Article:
Summer 2020—and our agency’s summer youth programs—have officially wrapped up. As you can expect in light of a post-COVID world, programming these past few months has looked quite different compared to summers past. Yet despite the added challenges of navigating daily life during a global pandemic, our young folks still took the time to learn and develop their personal and professional skillsets, create powerful multimedia content, and step up to support their community.
Here’s a quick breakdown of what our young folks were up to in summer 2020:
- 19 urban agriculture interns, in partnership with the Minnesota Landscape Arboretum’s Growing Good initiative, learned how to grow and cook their own food from home!
- 14 food shelf interns helped neighbors meet their essential needs surrounding food access and crucial services by running our food shelves, making and serving hot meals, and delivering food parcels and prescriptions to elders and families
- 8 Roots for the Home Team interns grew produce and designed a signature salad using culturally relevant and locally grown ingredients. The cancellation of summer baseball meant they couldn’t sell their salads at Twins games, as in past summers—so instead, they partnered with Open Arms to prepare and distribute fresh salads to thousands of individuals living with chronic illness across the Twin Cities Metro.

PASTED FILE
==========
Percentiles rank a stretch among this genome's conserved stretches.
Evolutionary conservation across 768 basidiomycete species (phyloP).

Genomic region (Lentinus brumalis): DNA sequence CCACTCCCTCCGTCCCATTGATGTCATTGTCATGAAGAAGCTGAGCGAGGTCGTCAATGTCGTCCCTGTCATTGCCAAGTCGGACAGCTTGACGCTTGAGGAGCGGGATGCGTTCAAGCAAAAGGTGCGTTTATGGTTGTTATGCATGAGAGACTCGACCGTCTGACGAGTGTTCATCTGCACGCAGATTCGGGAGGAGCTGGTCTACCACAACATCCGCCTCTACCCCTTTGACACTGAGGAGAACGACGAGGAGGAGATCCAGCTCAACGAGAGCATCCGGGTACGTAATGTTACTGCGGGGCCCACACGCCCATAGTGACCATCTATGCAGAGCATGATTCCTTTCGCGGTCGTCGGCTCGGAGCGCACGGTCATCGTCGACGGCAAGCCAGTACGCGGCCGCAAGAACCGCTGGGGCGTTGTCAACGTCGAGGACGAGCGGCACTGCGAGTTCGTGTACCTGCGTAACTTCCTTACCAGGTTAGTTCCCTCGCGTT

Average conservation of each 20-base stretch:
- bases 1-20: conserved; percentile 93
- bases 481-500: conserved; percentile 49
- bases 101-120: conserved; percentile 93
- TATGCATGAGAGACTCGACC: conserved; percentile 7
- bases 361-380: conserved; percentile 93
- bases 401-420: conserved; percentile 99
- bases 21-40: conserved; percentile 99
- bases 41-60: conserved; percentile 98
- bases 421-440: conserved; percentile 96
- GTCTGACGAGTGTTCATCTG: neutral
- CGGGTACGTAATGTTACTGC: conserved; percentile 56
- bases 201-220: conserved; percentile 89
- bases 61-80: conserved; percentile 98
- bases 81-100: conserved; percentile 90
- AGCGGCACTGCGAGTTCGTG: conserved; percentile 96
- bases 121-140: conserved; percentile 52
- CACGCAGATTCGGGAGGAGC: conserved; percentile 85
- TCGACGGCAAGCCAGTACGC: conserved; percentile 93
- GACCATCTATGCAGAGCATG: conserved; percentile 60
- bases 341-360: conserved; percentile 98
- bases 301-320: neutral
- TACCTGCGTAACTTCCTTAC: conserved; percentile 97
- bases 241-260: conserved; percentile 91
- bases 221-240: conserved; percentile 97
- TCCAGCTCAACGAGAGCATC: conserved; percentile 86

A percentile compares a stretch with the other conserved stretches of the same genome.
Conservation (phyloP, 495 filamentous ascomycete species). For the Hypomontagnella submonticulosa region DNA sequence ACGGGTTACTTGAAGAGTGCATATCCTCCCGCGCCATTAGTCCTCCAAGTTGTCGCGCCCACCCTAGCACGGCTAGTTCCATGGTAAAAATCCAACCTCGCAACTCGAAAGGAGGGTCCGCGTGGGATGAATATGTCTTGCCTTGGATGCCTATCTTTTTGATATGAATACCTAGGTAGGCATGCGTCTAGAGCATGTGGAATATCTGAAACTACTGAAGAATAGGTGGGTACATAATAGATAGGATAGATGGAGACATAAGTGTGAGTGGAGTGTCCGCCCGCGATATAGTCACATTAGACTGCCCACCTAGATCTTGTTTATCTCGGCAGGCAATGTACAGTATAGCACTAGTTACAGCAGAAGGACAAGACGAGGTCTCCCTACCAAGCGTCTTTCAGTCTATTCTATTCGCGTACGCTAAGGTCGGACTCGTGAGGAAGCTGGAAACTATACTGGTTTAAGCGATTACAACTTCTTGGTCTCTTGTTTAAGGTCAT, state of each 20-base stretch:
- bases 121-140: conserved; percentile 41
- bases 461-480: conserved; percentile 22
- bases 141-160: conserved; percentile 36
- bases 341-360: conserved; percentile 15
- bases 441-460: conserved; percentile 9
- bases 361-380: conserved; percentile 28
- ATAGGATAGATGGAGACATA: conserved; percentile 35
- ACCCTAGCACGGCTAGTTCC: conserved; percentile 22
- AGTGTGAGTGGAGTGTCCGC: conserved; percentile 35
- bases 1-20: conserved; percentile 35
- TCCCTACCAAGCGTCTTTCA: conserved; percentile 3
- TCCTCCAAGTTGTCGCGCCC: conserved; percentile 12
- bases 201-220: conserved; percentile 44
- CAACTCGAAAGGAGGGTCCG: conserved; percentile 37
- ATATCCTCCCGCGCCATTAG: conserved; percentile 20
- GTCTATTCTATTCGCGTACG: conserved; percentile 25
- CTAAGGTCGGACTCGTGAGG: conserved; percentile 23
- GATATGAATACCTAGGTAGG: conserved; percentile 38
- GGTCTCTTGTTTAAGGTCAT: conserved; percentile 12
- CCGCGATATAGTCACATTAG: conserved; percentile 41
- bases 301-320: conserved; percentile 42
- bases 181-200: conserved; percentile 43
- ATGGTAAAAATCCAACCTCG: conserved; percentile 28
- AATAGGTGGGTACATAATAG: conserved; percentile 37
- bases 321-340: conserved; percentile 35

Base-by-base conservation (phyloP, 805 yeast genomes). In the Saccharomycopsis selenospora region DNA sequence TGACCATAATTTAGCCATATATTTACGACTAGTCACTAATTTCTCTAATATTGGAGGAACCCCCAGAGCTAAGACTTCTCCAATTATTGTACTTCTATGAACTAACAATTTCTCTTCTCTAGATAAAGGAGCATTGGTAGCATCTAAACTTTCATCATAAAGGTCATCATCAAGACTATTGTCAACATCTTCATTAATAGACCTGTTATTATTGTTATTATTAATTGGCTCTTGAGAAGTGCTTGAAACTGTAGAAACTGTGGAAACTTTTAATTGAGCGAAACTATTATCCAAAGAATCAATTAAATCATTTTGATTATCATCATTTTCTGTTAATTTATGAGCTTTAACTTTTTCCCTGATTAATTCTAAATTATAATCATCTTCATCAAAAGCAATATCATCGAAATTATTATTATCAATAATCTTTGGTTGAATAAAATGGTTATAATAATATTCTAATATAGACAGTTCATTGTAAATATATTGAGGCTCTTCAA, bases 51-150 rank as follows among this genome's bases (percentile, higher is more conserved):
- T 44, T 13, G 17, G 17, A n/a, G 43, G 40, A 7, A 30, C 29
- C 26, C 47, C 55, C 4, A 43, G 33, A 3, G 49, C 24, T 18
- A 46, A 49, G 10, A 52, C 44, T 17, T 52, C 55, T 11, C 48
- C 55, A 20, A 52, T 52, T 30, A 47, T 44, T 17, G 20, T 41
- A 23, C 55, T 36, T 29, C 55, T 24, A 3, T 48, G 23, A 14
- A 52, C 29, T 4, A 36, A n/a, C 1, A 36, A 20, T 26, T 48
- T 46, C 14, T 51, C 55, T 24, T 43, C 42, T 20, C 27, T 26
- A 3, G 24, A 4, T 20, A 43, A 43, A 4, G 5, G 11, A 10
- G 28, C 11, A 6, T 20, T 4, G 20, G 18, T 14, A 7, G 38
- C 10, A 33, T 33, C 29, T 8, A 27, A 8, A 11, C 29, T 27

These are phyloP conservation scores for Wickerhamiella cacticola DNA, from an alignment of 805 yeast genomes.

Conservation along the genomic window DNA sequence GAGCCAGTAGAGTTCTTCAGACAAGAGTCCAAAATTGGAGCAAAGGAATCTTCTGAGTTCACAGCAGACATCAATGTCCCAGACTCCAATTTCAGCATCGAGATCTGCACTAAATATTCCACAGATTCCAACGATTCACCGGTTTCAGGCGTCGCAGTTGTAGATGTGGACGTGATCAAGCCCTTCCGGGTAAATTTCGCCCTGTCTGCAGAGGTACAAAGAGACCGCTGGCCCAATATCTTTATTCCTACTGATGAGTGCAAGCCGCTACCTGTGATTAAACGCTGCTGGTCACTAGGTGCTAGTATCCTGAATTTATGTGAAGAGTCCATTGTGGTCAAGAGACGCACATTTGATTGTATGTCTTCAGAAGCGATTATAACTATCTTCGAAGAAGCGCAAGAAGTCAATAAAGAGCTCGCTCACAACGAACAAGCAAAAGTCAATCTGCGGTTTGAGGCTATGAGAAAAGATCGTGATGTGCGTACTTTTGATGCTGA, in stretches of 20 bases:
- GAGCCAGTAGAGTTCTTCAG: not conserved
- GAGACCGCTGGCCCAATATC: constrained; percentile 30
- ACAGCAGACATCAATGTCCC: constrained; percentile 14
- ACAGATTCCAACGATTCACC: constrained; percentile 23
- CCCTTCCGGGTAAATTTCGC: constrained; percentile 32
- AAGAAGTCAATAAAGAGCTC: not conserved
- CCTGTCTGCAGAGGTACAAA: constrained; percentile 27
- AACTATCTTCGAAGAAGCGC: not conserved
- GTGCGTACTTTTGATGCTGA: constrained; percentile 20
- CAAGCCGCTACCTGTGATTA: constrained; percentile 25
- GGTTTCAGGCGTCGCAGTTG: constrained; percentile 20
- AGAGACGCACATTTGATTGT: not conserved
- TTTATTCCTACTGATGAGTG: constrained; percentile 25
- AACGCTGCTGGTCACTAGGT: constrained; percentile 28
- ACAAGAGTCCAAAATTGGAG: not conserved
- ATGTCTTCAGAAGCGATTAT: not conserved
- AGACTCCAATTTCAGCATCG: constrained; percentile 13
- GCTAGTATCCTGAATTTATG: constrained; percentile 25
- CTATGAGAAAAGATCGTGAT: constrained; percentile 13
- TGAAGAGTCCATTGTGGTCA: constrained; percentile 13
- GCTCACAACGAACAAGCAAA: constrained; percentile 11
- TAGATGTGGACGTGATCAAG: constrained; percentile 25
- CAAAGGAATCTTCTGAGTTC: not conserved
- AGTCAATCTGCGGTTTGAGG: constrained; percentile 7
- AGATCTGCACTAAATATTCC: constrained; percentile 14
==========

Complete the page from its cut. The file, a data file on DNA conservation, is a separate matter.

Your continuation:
- 7 youth researchers examined issues pertaining to mental health and addiction in the Phillips community, deepening their civic engagement and sense of community connection.
- Plus 73 paid interns hosted at Pillsbury United social enterprises, including:
- Sisterhood Boutique, our youth-managed fashion consignment store in Cedar Riverside, where young women cultivated their business savvy and leadership skills;
- KRSM Radio, our radio station in the Phillips community, where youth learned audio production skills (including podcasting and DJing) to share their reflections on the death of George Floyd, COVID-19, and other issues that matter to them.
- Brian Coyle Best Buy Teen Tech Center, a space for young people in the Cedar Riverside neighborhood to explore their digital creativity.
All in all, we got the opportunity to work with 121 talented and hard-working young people this summer, engaging them in a mix of virtual and in-person programming across our various agency sites and programs.
While these programs provided valuable opportunities for growth and development, what’s also important—if not more important—is that these programs provided safe and supportive spaces for young people to socially connect and express themselves. As we enter into the new school year with the uncertainty of a socially distanced “new normal,” the power of those connections can’t be overstated.